When the O’Neills looked the mortality rates within specific birth weight groups the U.S. actually does as well, or better than Canada. Canada does better overall because fewer high risk mothers are giving birth to low weight infants. The NBER study says if weight distribution in Canada were similar to the U.S. the infant mortality rate there would rise to 7.06, which would actually be higher than the rate in the US, which is 6.85. Their advantage was not health care related but due to the lower rate of teen pregnancies.
Another study in the Journal of Economic Perspectives confirms these comparisons. Melissa Kearney and Phillip Levine found, “Teens in the United States are far more likely to give birth than in any other industrialized country in the world. U.S. teens are two and a half times as likely to give birth as compared to teens in Canada, around four times as likely as teens in Germany or Norway, and almost 10 times as likely as teens in Switzerland.”
Nationalized health care won’t reduce crime rates. It won’t reduce obesity or stop people from using drugs. The main reason some communities, in the U.S., have lower life expectancy is due to injuries and some chronic diseases “including heart disease, cancer, and diabetes. These killers, in turn, are a consequence of well-known and largely controllable risk factors such as smoking, alcohol use, obesity, high blood pressure, and high cholesterol. In high-risk urban black communities, male mortality is increased by homicides and exposure to AIDS.” These are “largely controllable risk factors.” Controlled by whom? By the individual at risk, not by the health system.
The Harvard study looked at eight distinct groups of Americans and concluded: “The variation in health plan coverage across the eight Americas is small relative to the very large difference in health outcome. It is likely that expanding insurance coverage alone would still leave huge disparities in young and middle-aged adults.” Universal coverage, as envisioned by advocates of nationalized care, will have little direct impact on U.S. life expectancy. But cheaper, if not free, individual changes in life style can have a major impact.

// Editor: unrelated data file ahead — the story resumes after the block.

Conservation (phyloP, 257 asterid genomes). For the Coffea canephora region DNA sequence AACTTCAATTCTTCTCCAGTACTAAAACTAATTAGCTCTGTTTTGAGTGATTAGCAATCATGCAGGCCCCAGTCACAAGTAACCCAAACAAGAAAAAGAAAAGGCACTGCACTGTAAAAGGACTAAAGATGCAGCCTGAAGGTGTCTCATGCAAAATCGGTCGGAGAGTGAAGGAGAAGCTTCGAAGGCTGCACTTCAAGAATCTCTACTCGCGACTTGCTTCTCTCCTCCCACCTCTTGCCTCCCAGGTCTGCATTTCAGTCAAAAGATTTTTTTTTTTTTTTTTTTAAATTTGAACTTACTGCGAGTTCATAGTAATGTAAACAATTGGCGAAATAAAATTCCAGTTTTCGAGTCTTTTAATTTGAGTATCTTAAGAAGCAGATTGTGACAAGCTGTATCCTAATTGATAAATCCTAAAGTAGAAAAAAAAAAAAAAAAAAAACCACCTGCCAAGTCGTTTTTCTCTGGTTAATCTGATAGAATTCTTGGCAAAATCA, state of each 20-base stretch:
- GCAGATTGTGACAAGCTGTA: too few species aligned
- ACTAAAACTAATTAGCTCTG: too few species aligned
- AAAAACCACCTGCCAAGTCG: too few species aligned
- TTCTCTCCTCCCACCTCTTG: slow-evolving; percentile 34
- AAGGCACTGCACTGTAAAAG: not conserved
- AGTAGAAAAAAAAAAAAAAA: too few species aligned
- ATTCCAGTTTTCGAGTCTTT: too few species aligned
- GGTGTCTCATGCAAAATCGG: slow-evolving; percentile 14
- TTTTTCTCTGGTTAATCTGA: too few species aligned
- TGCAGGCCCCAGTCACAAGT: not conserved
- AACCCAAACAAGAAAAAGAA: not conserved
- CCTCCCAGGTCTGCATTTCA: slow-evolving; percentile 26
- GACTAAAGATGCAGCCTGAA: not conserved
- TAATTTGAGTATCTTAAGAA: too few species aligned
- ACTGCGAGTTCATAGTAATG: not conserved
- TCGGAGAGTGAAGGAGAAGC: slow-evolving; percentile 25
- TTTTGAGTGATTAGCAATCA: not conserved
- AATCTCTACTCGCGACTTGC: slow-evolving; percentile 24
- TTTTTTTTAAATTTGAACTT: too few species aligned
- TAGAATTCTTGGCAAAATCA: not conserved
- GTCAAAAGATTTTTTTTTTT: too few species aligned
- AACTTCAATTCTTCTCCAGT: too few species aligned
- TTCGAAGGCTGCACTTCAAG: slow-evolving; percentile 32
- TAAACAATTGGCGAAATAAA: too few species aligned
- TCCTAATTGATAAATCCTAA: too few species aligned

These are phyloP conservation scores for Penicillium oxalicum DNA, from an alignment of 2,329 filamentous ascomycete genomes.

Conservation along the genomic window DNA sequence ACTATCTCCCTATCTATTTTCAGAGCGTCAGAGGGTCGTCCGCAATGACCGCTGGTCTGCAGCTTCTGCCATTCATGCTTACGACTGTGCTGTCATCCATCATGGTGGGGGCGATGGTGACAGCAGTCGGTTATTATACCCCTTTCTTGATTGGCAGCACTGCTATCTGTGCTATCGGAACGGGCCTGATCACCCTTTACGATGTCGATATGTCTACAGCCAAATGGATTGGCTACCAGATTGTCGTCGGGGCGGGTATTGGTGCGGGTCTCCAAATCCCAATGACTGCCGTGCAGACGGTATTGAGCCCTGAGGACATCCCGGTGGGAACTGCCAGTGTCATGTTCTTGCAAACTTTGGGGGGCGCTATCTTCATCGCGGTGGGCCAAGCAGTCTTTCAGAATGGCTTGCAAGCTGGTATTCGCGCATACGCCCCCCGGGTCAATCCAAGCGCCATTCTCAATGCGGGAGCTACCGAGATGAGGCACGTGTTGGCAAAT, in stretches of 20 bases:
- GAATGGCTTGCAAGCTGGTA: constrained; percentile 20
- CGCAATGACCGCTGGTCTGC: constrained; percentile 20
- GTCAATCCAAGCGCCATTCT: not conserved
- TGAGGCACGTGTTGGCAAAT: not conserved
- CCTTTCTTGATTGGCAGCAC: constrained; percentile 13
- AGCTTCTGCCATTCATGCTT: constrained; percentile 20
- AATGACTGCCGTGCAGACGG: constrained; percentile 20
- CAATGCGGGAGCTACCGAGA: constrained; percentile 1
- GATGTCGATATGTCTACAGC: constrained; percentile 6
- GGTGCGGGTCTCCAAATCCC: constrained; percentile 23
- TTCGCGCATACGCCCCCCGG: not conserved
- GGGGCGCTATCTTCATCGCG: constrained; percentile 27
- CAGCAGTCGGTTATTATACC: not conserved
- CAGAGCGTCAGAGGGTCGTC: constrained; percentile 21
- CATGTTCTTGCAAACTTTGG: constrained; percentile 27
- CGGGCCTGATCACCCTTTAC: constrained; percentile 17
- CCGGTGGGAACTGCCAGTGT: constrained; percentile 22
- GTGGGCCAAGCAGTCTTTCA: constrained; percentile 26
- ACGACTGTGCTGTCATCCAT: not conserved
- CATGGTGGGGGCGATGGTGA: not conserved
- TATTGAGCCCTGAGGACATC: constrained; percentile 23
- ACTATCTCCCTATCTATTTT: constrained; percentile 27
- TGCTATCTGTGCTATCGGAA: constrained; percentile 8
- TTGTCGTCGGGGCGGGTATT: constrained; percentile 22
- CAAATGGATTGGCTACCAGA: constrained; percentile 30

Another Harvard study found Americans could add 6.7 years to their life expectancy by following healthier guidelines for living. Europeans could add only 5.5 years, implying that 1.2 years of the current difference in life expectancy rates between the US and Europe is due to lifestyle factors, not to health care systems. That difference would put US life expectancy on par with the UK and Germany, indicating the differences in life expectancy rates is due more to lifestyle choices than to health systems.
Another indicator that health systems are not the main issue is Hong Kong, not known for nationalized health care, or much of a welfare state at all, it has one of the highest life expectancy rates in the world, at 80.2 years. That exceeds all the European states. Switzerland also has a high life expectancy, yet most health care is provided privately and covered by private, individual insurance policies.
Singapore also has a high life expectancy yet they have little in the way of nationalized health care. Individuals in Singapore are expected to establish their own private, health accounts which belong to them or their heirs when they die. These private accounts pay for most care in the country. Out of these accounts citizens purchase catastrophic insurance to cover major problems and draw down the account for minor problems. About 10% of the population is deemed impoverished and are directly helped in health care by the state, but the bulk of the population pays for their care out of their own resources. They also have health care expenditures that are far lower than any of the nationalized systems.
Some countries, often with very little in the way private or public health care, have life expectancy rates that are still rather impressive. South Korea has a higher life expectancy than Luxembourg, while two U.S. territories—Puerto Rico and Virgin Islands—have higher life expectancies than the U.S. mainland. Yet, I know of no one who attributes this to greater access to health care, nationalized or not.
Another indication life expectancy is only tangentially tied to health systems is every nation in the world, no matter their health care system, sees dramatic differences in life spans between men and women. And much of that is due to life style differences. Men are more violent, on average, than women. That means they get killed more often. They also tend to be risk takers, more so than women, which means they are more likely to die young.
In most nationalized health systems women live five to seven years longer than men. Yet this is not because women receive superior health care. At least I’ve yet to hear that claim.
Life expectancy is primarily a matter of factors outside the health care systems. As such it can not be considered evidence, one way or the other, that nationalized care is superior to private health care.